Thanks for the memorial

Published 10:20 pm Tuesday, October 19, 2010

Bad weather and weekday hours probably kept the turnout below expectations, but a visit by the American Veterans Traveling Tribute last weekend was an event that showed Suffolk and its residents in an incredibly positive light. Those who did visit the city can hardly have been more impressed with the hospitality and the reception they received.

The memorial was brought to Suffolk by R.W. Baker & Co. funeral home as a gift to the community in celebration of the business’ 125th anniversary. Robert N. “Blake” Baker, vice president of the company, wanted to do something to mark the event that would do more than just bring his business glory, and during his time in the funeral industry, he had come to have a great deal of respect for the military. Hence, he decided to bring to Suffolk an exhibit that honored men and women from all branches of the military and from all American conflicts.

For Baker and just about every other civilian who attended the memorial between Thursday and Sunday, their respect only grew for the men and women who served and sacrificed in defense of our nation.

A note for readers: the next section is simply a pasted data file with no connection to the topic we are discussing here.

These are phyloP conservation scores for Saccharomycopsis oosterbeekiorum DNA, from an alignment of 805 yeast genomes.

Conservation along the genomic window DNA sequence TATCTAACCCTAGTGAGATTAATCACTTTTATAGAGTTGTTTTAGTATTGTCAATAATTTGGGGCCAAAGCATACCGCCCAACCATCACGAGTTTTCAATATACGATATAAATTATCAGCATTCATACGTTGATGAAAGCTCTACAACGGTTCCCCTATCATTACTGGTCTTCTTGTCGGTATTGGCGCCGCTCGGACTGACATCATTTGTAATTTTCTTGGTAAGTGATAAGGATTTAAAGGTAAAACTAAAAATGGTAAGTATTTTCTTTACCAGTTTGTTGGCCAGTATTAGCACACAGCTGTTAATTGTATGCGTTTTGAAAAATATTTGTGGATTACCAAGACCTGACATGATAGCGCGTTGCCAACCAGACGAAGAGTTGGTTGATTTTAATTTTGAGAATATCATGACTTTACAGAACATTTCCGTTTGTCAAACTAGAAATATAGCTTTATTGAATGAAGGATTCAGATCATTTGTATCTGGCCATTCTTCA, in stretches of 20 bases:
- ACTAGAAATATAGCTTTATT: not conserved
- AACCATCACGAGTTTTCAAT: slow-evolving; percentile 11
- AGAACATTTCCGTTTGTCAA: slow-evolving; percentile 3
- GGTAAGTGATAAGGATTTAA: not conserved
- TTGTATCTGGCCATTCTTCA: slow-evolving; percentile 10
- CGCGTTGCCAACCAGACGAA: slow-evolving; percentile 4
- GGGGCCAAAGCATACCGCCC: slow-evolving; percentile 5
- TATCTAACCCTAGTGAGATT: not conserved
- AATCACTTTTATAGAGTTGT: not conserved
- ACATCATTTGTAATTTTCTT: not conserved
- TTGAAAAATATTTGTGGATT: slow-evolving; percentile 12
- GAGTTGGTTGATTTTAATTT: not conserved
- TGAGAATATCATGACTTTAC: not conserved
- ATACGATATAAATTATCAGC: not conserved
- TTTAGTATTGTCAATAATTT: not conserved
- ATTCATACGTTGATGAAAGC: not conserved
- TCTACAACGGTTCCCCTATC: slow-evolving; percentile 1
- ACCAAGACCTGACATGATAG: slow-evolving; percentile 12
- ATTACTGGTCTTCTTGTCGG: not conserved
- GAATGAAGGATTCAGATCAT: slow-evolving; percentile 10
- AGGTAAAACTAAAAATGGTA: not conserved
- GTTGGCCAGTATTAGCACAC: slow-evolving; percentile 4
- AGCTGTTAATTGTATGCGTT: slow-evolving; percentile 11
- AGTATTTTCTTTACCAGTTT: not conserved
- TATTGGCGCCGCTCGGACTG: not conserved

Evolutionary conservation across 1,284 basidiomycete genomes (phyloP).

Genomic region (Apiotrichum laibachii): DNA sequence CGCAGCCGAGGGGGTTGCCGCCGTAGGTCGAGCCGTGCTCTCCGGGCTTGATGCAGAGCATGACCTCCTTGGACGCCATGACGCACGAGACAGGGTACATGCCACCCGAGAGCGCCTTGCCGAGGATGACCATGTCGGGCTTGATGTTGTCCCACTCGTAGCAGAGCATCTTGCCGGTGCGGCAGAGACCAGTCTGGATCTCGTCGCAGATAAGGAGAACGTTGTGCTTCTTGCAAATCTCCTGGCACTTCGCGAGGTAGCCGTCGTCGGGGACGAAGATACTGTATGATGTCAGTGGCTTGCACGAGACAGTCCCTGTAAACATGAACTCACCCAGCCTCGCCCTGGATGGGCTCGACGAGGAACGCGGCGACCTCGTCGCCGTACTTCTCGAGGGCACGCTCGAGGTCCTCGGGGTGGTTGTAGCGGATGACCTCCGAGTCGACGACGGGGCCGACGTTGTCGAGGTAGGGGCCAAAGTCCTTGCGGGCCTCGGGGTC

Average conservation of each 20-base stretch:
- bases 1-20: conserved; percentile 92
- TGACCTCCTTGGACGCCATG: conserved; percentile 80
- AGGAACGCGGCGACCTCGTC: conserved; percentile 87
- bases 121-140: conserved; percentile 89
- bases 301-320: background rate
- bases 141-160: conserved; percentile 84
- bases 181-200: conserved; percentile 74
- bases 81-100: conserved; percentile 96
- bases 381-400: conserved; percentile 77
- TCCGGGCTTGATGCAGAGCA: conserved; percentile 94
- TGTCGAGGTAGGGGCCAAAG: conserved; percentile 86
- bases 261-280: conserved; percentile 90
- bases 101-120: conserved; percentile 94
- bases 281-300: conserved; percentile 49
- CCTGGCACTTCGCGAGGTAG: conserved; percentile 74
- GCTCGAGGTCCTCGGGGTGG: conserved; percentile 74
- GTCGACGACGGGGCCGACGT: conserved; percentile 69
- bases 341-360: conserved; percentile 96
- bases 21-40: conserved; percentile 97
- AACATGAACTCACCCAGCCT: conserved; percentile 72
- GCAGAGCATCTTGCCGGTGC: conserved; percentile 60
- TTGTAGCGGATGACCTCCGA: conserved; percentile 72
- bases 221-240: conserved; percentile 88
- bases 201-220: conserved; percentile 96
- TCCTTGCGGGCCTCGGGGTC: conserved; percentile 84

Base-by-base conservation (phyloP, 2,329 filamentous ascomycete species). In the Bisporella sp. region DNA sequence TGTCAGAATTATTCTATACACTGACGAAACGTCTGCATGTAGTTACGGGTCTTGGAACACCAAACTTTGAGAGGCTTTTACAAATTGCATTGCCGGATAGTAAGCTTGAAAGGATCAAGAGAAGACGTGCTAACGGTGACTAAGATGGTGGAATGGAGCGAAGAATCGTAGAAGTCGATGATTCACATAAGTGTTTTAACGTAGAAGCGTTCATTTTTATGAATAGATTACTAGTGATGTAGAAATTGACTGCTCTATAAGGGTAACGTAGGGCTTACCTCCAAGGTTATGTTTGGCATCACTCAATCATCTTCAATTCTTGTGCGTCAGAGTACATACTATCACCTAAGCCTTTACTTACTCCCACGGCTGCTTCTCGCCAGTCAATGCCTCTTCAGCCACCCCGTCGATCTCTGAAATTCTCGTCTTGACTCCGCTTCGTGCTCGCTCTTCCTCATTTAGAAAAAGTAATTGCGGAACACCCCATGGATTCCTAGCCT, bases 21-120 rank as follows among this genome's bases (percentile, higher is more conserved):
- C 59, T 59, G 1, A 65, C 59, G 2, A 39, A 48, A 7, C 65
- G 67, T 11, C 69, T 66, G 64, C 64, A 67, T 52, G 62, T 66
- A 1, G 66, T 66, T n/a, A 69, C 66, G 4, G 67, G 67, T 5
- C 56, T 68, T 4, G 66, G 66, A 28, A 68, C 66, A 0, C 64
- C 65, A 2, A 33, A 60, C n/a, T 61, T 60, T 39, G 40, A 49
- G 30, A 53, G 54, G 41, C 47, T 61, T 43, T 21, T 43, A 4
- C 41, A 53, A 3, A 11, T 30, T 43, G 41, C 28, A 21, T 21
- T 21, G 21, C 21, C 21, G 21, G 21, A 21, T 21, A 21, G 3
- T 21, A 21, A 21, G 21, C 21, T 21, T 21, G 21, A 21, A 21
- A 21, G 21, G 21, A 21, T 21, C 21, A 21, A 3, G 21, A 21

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It was impossible to stand before a replica of the Vietnam Veterans Memorial Wall and watch a retired soldier weep as he found the names of brothers-at-arms who never made it home from Southeast Asia without gaining respect for those who have lived with that pain for so many years. It was impossible to see the anguished eyes of a mother who had lost a child in conflict without feeling humbled by the sacrifice she made.

Suffolk owes a debt of gratitude to those men and women who have served to defend the nation and advance the cause of freedom. A Saturday reading of the Hampton Roads names on the wall was one way of repaying that debt by publicly acknowledging and remembering what those brave people did for us.

The city also owes a debt of gratitude to Baker funeral home and the other businesses and individuals who contributed money and time to bring the exhibit to Suffolk and make sure that the people who came to see it were treated well. Their sacrifice was surely not as great, but its impact was still important.